Things to consider when buying a B&B

I’m writing now with a few thoughts to consider if you’re searching for a property specifically to start up a B&B business.

Buying an existing B&B should make it easier to find finance for the venture and identify your customer base.  Either way, existing businesses or a house to convert for B&B use, it’s vital that you check out: the sound proofing between all the rooms, current or potential compliance with fire regulations, the water pressure is sufficient for every bath/shower to be used at the same time and that the property has good coverage for mobile phone signals.

For a house to convert to B&B use you’ll need to work out who your customers are most likely to be and ensure the facilities to meet their needs are close at hand, access to public transport for city dwellers and the closeness to public footpaths for properties on popular walking routes.  It makes sense to consider houses that are ‘top heavy’ with bedrooms but you need ensure the room where you’re going to serve breakfast is large enough to accommodate your maximum number of guests.  The size of the prospective kitchen will also need to reflect the numbers it will be catering for with cupboards for the extra china, glass, and linen etc.

If your business is in a busy town or city you’ll be more likely to attract customers throughout the year both overseas tourists and business visitors.  Being close to the public transport system will be important and also consider where your guests will be able to park.  Premises in remote parts of Wales and Scotland do well during the summer months and you might consider additional alternative accommodation such as Shepherd’s Huts, Yurts or sophisticated tree houses to increase your turnover.  Any property with an Annexe makes absolute sense; if it has two storeys and is currently a single unit consider dividing it into two en-suite bedrooms to increase your income stream.  Providing a DIY breakfast is an option you could consider here.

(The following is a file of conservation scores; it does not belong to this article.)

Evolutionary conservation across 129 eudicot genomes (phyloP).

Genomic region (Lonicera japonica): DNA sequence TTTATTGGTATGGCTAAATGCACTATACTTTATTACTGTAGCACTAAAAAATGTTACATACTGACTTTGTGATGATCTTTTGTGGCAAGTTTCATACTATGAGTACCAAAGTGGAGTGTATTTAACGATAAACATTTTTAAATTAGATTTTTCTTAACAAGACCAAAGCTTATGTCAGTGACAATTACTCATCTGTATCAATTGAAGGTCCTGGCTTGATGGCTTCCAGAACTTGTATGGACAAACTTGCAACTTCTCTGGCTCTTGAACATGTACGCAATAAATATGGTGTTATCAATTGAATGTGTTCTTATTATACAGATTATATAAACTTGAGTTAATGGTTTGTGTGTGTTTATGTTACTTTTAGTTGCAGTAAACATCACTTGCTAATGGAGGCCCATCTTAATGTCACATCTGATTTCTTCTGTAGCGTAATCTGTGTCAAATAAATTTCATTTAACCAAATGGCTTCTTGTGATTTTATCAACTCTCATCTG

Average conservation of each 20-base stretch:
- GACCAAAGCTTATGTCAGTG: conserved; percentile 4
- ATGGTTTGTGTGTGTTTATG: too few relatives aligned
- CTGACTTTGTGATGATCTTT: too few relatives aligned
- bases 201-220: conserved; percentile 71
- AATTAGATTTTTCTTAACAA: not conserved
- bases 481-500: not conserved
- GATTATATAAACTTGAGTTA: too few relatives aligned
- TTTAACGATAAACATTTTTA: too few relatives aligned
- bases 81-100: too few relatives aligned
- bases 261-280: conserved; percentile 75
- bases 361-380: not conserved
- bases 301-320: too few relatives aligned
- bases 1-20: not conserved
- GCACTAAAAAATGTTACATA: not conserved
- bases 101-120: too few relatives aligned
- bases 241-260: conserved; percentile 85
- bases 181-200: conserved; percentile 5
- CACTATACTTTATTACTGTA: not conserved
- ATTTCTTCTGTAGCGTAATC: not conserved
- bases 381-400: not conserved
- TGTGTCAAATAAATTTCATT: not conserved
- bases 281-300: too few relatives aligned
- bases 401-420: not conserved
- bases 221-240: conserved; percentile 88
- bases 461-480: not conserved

Living in a small town brings customers who are visiting families and friends;  as do functions in the local church and nearby houses which provide venues for weddings.  If you’re close to a major road you’ll be able to offer accommodation to people wanting a break in a long journey.   Rural B&Bs hoping for year round customers will need to make themselves into a ‘destination’ business building on a reputation for luxury accommodation and gourmet breakfasts.

What we’d all like as accommodation providers is a house close to a popular Visitor Attraction, and what we find is the area is full of existing hotels and B&Bs.  If you find your dream home beside Lake Windermere check with the local Tourist Office and establish whether the demand for accommodation is already being met.  Look carefully at the competition and see if you can find a niche in what will already be a competitive market.  Bear in mind that not all the top attractions mean that visitors stop over nearby, Stonehenge can be seen en-route to a trip to Cornwall.

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